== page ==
Are Honeywell Vista Intrusion Panels The Most Complex?

I recently wired up a Vista 20P panel for the first time for use in a new series of upcoming tests. 

Given that Vista panels, and specifically the 20P, is used so commonly in easily tens of thousands of systems, it is a solid candidate to start evaluations with.

One thing that surprised me was how complex it was to commission.

Specifically, programming and indexing/addressing the system was significantly more of a chore than with the current deluge of DIY products on the market. Most everything in security is web or client configurable via GUI, but Vista programming is still chugging through a serial keypad using codes.

I understand it is unfair to compare Vista and DIY on many attributes, as Vista is far more extensible and certified for commercial uses.  But on the issue of getting the system up and going, the 'higher end' Vista system is simply weaker.

So with that said, is Vista the most complex?  How are other intrusion systems like DSC, DMP, Napco, or 2GIG?

 

 

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Compared the Honeywell Lynx 5200/7000 it is more complex to program. Lynx panels now you can program via Alarmnet 360 on an app. We still use the Vista panels for light commercial, pre-wires for residential but I have moved us over to Lynx panels for most of the house installs. Before, the Lynx 3000 (non touchscreen) weren't the easiest to program so we mainly stayed with the Vistas back in 2010-11 time frame.  Easier programming than the Bosch B-Series panels via RPS but that's not say much. I can't say for the other brands.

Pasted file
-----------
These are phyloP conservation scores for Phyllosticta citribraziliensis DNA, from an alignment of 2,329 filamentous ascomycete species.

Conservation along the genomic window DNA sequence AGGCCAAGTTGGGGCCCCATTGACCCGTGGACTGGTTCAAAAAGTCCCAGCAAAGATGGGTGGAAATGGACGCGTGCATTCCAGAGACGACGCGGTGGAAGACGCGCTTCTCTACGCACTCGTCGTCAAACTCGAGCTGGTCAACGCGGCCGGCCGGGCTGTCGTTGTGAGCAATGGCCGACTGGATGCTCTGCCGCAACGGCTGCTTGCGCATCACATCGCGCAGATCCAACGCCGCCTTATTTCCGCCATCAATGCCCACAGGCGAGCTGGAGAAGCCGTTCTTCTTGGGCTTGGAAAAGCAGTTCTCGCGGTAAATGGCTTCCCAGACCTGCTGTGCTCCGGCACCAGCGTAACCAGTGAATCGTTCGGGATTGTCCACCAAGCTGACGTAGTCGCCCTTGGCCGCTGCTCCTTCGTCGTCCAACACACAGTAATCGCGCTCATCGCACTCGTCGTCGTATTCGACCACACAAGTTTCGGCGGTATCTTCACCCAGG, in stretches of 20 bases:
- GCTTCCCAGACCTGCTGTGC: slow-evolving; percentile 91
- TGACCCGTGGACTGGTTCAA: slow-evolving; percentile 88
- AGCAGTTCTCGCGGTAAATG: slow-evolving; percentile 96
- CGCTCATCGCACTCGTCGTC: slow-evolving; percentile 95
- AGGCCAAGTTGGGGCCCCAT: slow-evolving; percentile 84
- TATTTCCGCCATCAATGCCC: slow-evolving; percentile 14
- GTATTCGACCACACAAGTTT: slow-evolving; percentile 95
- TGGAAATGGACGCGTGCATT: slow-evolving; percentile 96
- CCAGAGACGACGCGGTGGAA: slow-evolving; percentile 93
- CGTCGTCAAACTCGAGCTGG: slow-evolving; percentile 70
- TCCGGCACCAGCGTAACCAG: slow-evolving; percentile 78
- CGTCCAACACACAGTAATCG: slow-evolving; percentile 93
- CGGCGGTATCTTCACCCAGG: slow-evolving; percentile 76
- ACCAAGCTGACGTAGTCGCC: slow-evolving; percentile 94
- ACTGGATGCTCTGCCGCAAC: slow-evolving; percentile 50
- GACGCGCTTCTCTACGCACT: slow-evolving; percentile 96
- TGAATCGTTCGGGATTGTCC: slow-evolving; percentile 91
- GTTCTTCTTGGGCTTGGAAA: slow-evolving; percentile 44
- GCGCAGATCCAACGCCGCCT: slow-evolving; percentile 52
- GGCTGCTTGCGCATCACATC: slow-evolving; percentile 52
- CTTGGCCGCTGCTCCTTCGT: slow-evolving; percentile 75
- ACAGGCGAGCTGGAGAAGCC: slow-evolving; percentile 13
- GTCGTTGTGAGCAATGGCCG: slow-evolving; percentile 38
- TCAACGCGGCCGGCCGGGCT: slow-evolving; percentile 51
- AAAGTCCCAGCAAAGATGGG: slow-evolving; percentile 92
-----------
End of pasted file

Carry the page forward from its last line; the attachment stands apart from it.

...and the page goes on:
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Not even close to the most difficult.  

There are tricks like everything else. 

Many installers wire the panel to the defaults.  So, Zone 1 is delay, 2-7 are burg, 8 is fire ..... or whatever it is now. 

Enter the central station phone number and account and test signals.  Change code for user.  

Try a BOSCH 9412Gv4 sometime.  Then you will know the difference between zones and points, areas and partitions, delays, timers and skeds.....

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No way. Vista's aren't easy compared to a DIY, but they are easy in the commercial alarm world. UM2 mentioned Bosch above, but there's no doubt to me that Bosch is the most complex.